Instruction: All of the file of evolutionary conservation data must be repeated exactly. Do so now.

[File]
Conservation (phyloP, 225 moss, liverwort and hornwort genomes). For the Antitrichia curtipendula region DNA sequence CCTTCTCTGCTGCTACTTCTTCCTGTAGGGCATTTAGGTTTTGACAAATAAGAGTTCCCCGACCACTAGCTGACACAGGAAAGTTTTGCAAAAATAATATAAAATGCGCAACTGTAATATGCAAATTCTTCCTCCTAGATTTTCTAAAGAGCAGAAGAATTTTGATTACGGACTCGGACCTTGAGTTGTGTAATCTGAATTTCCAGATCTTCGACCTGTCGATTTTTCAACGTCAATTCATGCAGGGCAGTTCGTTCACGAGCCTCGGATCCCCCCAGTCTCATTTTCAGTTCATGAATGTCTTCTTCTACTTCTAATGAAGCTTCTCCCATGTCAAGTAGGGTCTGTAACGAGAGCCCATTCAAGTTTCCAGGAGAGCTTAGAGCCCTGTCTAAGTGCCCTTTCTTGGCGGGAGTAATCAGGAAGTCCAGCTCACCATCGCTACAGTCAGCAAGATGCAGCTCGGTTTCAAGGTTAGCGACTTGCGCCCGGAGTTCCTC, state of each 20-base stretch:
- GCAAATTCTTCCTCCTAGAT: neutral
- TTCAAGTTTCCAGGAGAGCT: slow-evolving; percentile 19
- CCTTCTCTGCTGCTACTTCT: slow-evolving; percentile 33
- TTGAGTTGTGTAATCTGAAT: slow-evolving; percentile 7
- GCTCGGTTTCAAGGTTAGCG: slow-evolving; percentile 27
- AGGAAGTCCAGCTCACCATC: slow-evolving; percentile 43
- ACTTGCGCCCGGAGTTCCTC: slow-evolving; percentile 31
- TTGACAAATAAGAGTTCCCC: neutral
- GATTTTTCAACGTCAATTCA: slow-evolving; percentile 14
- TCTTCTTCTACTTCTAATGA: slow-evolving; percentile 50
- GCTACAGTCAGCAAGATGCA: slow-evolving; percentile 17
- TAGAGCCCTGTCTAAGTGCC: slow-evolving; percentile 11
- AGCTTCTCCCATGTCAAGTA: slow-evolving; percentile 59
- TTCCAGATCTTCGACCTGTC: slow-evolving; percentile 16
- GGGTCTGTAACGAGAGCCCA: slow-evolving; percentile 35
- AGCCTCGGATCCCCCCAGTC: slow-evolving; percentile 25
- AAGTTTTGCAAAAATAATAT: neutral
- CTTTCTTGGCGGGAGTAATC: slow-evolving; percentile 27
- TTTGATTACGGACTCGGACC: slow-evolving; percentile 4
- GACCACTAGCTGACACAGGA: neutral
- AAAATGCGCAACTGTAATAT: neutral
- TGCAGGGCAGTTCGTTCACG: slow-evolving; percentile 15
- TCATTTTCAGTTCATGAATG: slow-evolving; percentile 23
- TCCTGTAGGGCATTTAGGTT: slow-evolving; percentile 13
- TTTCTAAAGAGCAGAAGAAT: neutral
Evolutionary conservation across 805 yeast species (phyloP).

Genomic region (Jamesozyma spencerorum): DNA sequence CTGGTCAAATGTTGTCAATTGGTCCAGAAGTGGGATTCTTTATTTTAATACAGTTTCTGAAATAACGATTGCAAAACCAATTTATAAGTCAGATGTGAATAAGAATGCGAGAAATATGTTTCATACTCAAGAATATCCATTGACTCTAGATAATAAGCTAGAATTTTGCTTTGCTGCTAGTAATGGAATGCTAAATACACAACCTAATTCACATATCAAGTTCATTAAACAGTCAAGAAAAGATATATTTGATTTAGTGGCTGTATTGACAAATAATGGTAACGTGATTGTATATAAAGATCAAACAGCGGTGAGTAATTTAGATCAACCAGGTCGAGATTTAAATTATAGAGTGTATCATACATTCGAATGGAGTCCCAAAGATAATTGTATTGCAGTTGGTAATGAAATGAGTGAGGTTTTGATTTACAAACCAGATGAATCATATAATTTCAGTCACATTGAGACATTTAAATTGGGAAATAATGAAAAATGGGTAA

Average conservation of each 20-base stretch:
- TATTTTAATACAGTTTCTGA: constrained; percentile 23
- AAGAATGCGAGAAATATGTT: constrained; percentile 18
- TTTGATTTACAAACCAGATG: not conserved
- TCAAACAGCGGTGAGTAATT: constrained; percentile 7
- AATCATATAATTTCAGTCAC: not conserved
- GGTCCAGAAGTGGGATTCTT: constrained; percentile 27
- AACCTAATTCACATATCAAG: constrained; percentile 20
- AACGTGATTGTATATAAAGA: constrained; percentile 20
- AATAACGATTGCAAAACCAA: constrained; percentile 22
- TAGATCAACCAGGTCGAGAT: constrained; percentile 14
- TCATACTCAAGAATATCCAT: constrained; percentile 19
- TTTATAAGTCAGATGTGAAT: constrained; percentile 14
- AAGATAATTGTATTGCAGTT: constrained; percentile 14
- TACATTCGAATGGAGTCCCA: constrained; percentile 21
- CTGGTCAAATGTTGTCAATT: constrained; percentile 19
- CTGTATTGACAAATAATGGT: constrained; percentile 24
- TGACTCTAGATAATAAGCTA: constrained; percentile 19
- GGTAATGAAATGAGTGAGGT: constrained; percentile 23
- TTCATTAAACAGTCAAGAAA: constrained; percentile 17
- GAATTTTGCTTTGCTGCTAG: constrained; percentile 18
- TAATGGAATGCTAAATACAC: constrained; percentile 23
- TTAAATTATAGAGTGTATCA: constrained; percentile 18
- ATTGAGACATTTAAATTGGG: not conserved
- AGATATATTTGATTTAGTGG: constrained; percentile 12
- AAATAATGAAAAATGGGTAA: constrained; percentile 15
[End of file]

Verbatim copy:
Conservation (phyloP, 225 moss, liverwort and hornwort genomes). For the Antitrichia curtipendula region DNA sequence CCTTCTCTGCTGCTACTTCTTCCTGTAGGGCATTTAGGTTTTGACAAATAAGAGTTCCCCGACCACTAGCTGACACAGGAAAGTTTTGCAAAAATAATATAAAATGCGCAACTGTAATATGCAAATTCTTCCTCCTAGATTTTCTAAAGAGCAGAAGAATTTTGATTACGGACTCGGACCTTGAGTTGTGTAATCTGAATTTCCAGATCTTCGACCTGTCGATTTTTCAACGTCAATTCATGCAGGGCAGTTCGTTCACGAGCCTCGGATCCCCCCAGTCTCATTTTCAGTTCATGAATGTCTTCTTCTACTTCTAATGAAGCTTCTCCCATGTCAAGTAGGGTCTGTAACGAGAGCCCATTCAAGTTTCCAGGAGAGCTTAGAGCCCTGTCTAAGTGCCCTTTCTTGGCGGGAGTAATCAGGAAGTCCAGCTCACCATCGCTACAGTCAGCAAGATGCAGCTCGGTTTCAAGGTTAGCGACTTGCGCCCGGAGTTCCTC, state of each 20-base stretch:
- GCAAATTCTTCCTCCTAGAT: neutral
- TTCAAGTTTCCAGGAGAGCT: slow-evolving; percentile 19
- CCTTCTCTGCTGCTACTTCT: slow-evolving; percentile 33
- TTGAGTTGTGTAATCTGAAT: slow-evolving; percentile 7
- GCTCGGTTTCAAGGTTAGCG: slow-evolving; percentile 27
- AGGAAGTCCAGCTCACCATC: slow-evolving; percentile 43
- ACTTGCGCCCGGAGTTCCTC: slow-evolving; percentile 31
- TTGACAAATAAGAGTTCCCC: neutral
- GATTTTTCAACGTCAATTCA: slow-evolving; percentile 14
- TCTTCTTCTACTTCTAATGA: slow-evolving; percentile 50
- GCTACAGTCAGCAAGATGCA: slow-evolving; percentile 17
- TAGAGCCCTGTCTAAGTGCC: slow-evolving; percentile 11
- AGCTTCTCCCATGTCAAGTA: slow-evolving; percentile 59
- TTCCAGATCTTCGACCTGTC: slow-evolving; percentile 16
- GGGTCTGTAACGAGAGCCCA: slow-evolving; percentile 35
- AGCCTCGGATCCCCCCAGTC: slow-evolving; percentile 25
- AAGTTTTGCAAAAATAATAT: neutral
- CTTTCTTGGCGGGAGTAATC: slow-evolving; percentile 27
- TTTGATTACGGACTCGGACC: slow-evolving; percentile 4
- GACCACTAGCTGACACAGGA: neutral
- AAAATGCGCAACTGTAATAT: neutral
- TGCAGGGCAGTTCGTTCACG: slow-evolving; percentile 15
- TCATTTTCAGTTCATGAATG: slow-evolving; percentile 23
- TCCTGTAGGGCATTTAGGTT: slow-evolving; percentile 13
- TTTCTAAAGAGCAGAAGAAT: neutral
Evolutionary conservation across 805 yeast species (phyloP).

Genomic region (Jamesozyma spencerorum): DNA sequence CTGGTCAAATGTTGTCAATTGGTCCAGAAGTGGGATTCTTTATTTTAATACAGTTTCTGAAATAACGATTGCAAAACCAATTTATAAGTCAGATGTGAATAAGAATGCGAGAAATATGTTTCATACTCAAGAATATCCATTGACTCTAGATAATAAGCTAGAATTTTGCTTTGCTGCTAGTAATGGAATGCTAAATACACAACCTAATTCACATATCAAGTTCATTAAACAGTCAAGAAAAGATATATTTGATTTAGTGGCTGTATTGACAAATAATGGTAACGTGATTGTATATAAAGATCAAACAGCGGTGAGTAATTTAGATCAACCAGGTCGAGATTTAAATTATAGAGTGTATCATACATTCGAATGGAGTCCCAAAGATAATTGTATTGCAGTTGGTAATGAAATGAGTGAGGTTTTGATTTACAAACCAGATGAATCATATAATTTCAGTCACATTGAGACATTTAAATTGGGAAATAATGAAAAATGGGTAA

Average conservation of each 20-base stretch:
- TATTTTAATACAGTTTCTGA: constrained; percentile 23
- AAGAATGCGAGAAATATGTT: constrained; percentile 18
- TTTGATTTACAAACCAGATG: not conserved
- TCAAACAGCGGTGAGTAATT: constrained; percentile 7
- AATCATATAATTTCAGTCAC: not conserved
- GGTCCAGAAGTGGGATTCTT: constrained; percentile 27
- AACCTAATTCACATATCAAG: constrained; percentile 20
- AACGTGATTGTATATAAAGA: constrained; percentile 20
- AATAACGATTGCAAAACCAA: constrained; percentile 22
- TAGATCAACCAGGTCGAGAT: constrained; percentile 14
- TCATACTCAAGAATATCCAT: constrained; percentile 19
- TTTATAAGTCAGATGTGAAT: constrained; percentile 14
- AAGATAATTGTATTGCAGTT: constrained; percentile 14
- TACATTCGAATGGAGTCCCA: constrained; percentile 21
- CTGGTCAAATGTTGTCAATT: constrained; percentile 19
- CTGTATTGACAAATAATGGT: constrained; percentile 24
- TGACTCTAGATAATAAGCTA: constrained; percentile 19
- GGTAATGAAATGAGTGAGGT: constrained; percentile 23
- TTCATTAAACAGTCAAGAAA: constrained; percentile 17
- GAATTTTGCTTTGCTGCTAG: constrained; percentile 18
- TAATGGAATGCTAAATACAC: constrained; percentile 23
- TTAAATTATAGAGTGTATCA: constrained; percentile 18
- ATTGAGACATTTAAATTGGG: not conserved
- AGATATATTTGATTTAGTGG: constrained; percentile 12
- AAATAATGAAAAATGGGTAA: constrained; percentile 15